There’s so much to consider. Will you take advantage of multichannel, multimedia campaigns, or will you keep things simple? A PPC specialist will be able to help make recommendations for what formats to incorporate into your campaign. But to give you a toppling idea of what’s available, there’s:

You can read about what they are and when to use them here.

#4 Campaign essentials

While the devil is in the detail, let’s keep things concise here. The next five factors of your campaign will be the cornerstone of its success:

  • Keywords
  • Landing page quality
  • Creative (both visuals and ad copy)
  • Quality score (Google grades this based on your ads relevance, CTR and UX on your landing page)
  • Split ad groups

Don’t have the resource?

Whether its time or expertise you’re running short on, that’s what we’re here for. We pride ourselves on being a friendly extension of your team, rather than a pretentious agency that makes everyone feel inadequate.

If you’re considering your next steps, leave us your details and we’ll be in touch to help. Whether its your SEO strategy, helping run your PPC campaigns or anything else within the digital marketing realm.

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How to write a blog that people will actually want to read!

How to write a blog that people will actually want to read!

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How to write a blog that people will actually want to read!

Ahh blogs. One of those necessary parts of your website that often gets de-prioritised, but helps contribute to your SEO rankings immensely. Not to mention the part it plays in driving web traffic. Whether you’re already at it, using a freelancer or considering the worth of starting (and maintaining) a blog, this one right here is for you!

It can be tricky to know how to get the best out of your content creation efforts. How do you know if you’re covering the “right” topics? How long should they be? Is there a magic formula that makes them even better? Kind of. It’s not a science as such but there are some factors that separate the good from the ugly.

All about personas!

We bloody love a persona here at DPC+UP. Aside from being super helpful to make sure all your sales and marketing teams are aligned on your target market, they’re great for helping you write. Whether that’s email and social media campaigns, ads or web content.

Think about your best customers. How do they behave? What makes them tick? And importantly, how do they engage with you? It’s important to know this, so you know what language to use without alienating one way or another.

Think about:

  • Their job title and their experience
  • How hands on are they?
  • How did they find you? (e.g. Google, social media, trade show, recommendation)
  • Do they read emails, prefer a phone call or are they following your every move on social media?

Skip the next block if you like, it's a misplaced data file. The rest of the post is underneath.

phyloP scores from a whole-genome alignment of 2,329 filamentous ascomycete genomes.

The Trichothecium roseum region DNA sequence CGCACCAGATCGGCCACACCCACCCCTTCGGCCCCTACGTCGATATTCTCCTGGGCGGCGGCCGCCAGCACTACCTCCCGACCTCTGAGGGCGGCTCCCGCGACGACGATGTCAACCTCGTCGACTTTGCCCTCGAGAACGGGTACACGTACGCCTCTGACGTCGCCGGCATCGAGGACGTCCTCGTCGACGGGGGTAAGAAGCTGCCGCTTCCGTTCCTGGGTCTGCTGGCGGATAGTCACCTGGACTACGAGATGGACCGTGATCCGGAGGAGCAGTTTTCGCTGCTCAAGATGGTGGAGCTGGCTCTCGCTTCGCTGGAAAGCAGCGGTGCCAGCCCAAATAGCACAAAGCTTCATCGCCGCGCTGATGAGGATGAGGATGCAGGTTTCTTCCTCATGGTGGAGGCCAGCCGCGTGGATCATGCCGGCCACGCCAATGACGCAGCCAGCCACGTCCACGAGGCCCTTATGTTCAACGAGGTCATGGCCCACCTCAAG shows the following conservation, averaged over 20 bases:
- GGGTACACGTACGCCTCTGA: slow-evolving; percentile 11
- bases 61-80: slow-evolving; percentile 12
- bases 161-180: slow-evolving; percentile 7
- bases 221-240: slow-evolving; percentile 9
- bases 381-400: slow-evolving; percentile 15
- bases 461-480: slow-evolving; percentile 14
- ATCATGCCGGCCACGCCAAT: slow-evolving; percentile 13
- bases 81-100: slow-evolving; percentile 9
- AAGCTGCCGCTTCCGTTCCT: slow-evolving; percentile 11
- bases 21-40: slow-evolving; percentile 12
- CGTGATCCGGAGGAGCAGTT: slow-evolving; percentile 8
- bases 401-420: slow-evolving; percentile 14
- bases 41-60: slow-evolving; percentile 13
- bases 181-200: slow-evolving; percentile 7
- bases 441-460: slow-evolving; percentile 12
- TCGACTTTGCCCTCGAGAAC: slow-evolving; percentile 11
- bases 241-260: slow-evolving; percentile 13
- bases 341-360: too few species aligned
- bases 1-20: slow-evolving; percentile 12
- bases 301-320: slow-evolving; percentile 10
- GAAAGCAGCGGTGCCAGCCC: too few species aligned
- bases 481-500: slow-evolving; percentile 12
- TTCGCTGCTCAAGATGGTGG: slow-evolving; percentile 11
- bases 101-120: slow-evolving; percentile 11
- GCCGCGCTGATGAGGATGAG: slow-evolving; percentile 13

• What are their frustrations, and importantly, how do you solve them?
  • What are their key motivators?
  • Are they super professional and only talk necessary business, or have you built a more friendly rapport?

Where to begin: planning your content topics

As always, let’s circle back to the Rosetta Stone of your marketing: your SEO strategy. Consult your keywords. Explore Google Search Console to see what queries drive traffic to your website. If you need a starting point for inspiration, look at what your competitors are doing and also online tools like AnswerThePublic and Google Trends.

This is only part of the planning process though. You’ll also want to think about your service clusters for what you do. If you haven’t yet identified these, have a look at how we recommend planning them.

The anatomy of top performing articles

Here’s where some of the tried-and-tested science comes into play. While a lot of your content success will rely on a combination of planning and distribution, a good chunk also lies in the structure.

This epic infographic from SEMrush covers the top five areas to consider. With the data of over 700,000 articles under their belt and microscope, the findings are certainly worth factoring in next time you hit the keyboard.

The Key Findings

Longreads of 3000+ words get 3x more traffic, 4x more shares, and 3.5x more backlinks than articles of average length (901-1200 words).

Shorter articles (300-900 words) have zero shares 4.5 times more often than long reads of 3000+ words.

Articles with long headlines (14+ words) get 2x more traffic, 2x more shares, and 5x more backlinks than articles with short headlines (7-10 words).

Articles with list headlines (those that start with a number like “N things…”, “N ways…”, etc.) get 2x more traffic and 2x more social shares than other types, followed by guides and “how-to” articles.